A Choice to Believe

It’s a common refrain in movie scripts: “I’ll come back for you,” says the hero. “I promise.” And in those scripts, the hero always keeps his promises.

But real life isn’t a make-believe script. God isn’t beholden to our expectations. Prayers don’t always get the answers we want. Many Christians have grown tired and frustrated waiting for God to act on their personal priorities. They are living as if God’s promises can no longer be trusted.

That’s a big problem. How can God’s mission be accomplished if His people simply don’t believe Him? Is God’s apparent inaction at fault, or is there something wrong with our human inability to see the big picture?

Scripture reminds us Abraham waited 75 years for a God-promised son. Noah reached out for 120 years to his community, urging them to return to God before the promised judgement day. What kept Abraham or Noah from giving up their faith in God’s promises after all those years?

Let’s not forget the “longest” promise of them all. The promise of a Messiah, first given to Adam and Eve, took almost 4,000 years to be completed. Scripture testifies that “in the fullness of time” Jesus, the Messiah, was born of Mary.

These and other examples in Scripture are a rebuke to our impatience regarding God’s promises. As He departed from His disciples, Jesus promised that He would come again. It’s been nearly 2,000 years — but so far that’s only half the time it took for the prophecy of the first Advent to be fulfilled. Those of us who have been schooled to expect two-hour movie conclusions or half-hour television resolutions have much to learn about faith in God’s timing. It affects not only how we relate to Jesus’ assurance as He left the first time — “I will come back for you, I promise” — but also everything else He said.  

I have determined to take Jesus at His word. It’s my choice to believe. His timing is often different than mine, but His promises always work together for good.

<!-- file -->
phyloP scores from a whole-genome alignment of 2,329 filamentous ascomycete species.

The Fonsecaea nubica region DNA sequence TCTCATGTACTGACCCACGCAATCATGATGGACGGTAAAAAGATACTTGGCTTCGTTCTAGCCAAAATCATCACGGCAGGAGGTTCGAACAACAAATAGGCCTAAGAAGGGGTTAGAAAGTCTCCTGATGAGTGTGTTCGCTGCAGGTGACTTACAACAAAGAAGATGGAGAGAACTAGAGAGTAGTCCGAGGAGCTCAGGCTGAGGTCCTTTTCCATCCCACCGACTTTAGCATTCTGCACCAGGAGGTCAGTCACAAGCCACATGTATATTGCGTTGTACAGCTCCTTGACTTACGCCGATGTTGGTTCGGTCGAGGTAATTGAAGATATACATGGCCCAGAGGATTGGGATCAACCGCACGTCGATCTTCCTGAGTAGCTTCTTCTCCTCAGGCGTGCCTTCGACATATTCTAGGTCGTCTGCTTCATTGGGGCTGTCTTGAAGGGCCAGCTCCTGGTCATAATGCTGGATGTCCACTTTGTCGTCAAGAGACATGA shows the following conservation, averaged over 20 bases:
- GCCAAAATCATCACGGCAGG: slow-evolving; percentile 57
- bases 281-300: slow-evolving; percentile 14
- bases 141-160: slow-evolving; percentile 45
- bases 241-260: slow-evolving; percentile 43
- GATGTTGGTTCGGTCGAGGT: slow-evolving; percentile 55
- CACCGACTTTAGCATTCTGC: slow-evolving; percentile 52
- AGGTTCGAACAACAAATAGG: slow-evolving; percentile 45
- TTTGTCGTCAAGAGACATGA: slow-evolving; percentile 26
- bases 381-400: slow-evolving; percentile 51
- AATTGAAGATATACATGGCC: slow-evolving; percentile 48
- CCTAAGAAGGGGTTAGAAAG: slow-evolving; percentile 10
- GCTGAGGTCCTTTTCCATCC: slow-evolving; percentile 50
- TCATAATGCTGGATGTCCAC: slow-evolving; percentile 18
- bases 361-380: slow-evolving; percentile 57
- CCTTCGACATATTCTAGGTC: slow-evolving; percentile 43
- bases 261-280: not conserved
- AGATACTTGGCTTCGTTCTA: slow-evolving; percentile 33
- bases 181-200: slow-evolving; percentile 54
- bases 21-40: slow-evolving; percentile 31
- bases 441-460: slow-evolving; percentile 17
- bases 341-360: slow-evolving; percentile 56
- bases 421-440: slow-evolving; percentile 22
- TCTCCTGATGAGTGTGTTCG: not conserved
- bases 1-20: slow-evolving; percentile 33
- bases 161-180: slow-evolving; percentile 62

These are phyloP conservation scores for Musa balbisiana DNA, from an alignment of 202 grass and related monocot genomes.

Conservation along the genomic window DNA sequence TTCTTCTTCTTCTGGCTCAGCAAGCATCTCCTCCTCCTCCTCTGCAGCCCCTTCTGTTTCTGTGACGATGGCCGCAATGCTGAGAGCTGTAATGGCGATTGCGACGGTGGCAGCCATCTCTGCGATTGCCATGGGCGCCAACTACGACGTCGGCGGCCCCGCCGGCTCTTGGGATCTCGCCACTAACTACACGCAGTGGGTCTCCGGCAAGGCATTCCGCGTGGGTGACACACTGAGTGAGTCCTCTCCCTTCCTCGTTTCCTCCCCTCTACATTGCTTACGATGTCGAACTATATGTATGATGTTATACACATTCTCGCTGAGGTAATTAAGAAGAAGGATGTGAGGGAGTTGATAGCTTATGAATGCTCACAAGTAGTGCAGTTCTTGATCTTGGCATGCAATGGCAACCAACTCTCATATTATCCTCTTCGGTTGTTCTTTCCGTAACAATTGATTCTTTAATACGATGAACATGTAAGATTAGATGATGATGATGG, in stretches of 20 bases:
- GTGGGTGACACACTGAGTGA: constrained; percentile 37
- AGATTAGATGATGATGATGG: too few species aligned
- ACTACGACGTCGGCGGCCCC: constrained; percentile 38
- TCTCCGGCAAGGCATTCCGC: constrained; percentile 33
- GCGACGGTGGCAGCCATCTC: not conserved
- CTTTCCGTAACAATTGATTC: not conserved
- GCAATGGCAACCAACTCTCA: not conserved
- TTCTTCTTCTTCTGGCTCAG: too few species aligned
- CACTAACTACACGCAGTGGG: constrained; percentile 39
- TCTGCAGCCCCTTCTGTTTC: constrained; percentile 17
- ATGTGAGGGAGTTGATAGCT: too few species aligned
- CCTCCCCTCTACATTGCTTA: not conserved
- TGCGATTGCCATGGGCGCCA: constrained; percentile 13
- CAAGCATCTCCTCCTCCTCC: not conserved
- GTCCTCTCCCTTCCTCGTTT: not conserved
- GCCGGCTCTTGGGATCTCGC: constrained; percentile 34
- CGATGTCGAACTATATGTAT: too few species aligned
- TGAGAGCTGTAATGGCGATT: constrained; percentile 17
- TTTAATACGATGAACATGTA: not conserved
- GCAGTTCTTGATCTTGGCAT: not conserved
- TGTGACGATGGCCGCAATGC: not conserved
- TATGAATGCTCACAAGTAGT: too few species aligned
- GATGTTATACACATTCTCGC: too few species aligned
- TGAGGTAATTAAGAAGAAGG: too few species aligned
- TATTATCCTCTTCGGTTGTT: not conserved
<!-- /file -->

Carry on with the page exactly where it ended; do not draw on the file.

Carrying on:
Jesus also promised Holy Spirit power to His followers in words recorded in Acts 1: “You shall receive power when the Holy Spirit has come upon you; and you shall be witnesses to Me in Jerusalem, and in all Judea and Samaria, and to the end of the earth.” This promise must be fulfilled for God’s church to carry out the mission He has given us. Therefore, I believe this promise is one He wants to pour out upon each of us right now.

Here’s why. Jesus said in Luke 11:13, “If you then, being evil, know how to give good gifts to your children, how much more will your heavenly Father give the Holy Spirit to those who ask Him?” Once we accept Jesus as Savior and Redeemer, our greatest need is the Holy Spirit. This is a gift given, not earned. Yet the Spirit is given in response to our request, to our willingness to ask, seek and knock.  

Our North Pacific Union Conference executive committee and office staff began 2019 with 20 days of prayer for spiritual renewal. We spent a week of prayer together focused on spiritual renewal. Our prayer is for the fire of revival to spread across this entire union.

To be mission-focused is to believe in the promises of God — the One who said, “I’ll come back for you, I promise,” the same One who searched for the lost coin and the one lost sheep. Belief in His promises will cause us not only to seek for spiritual renewal, but also for the salvation of souls throughout our communities.

I invite you to join us.

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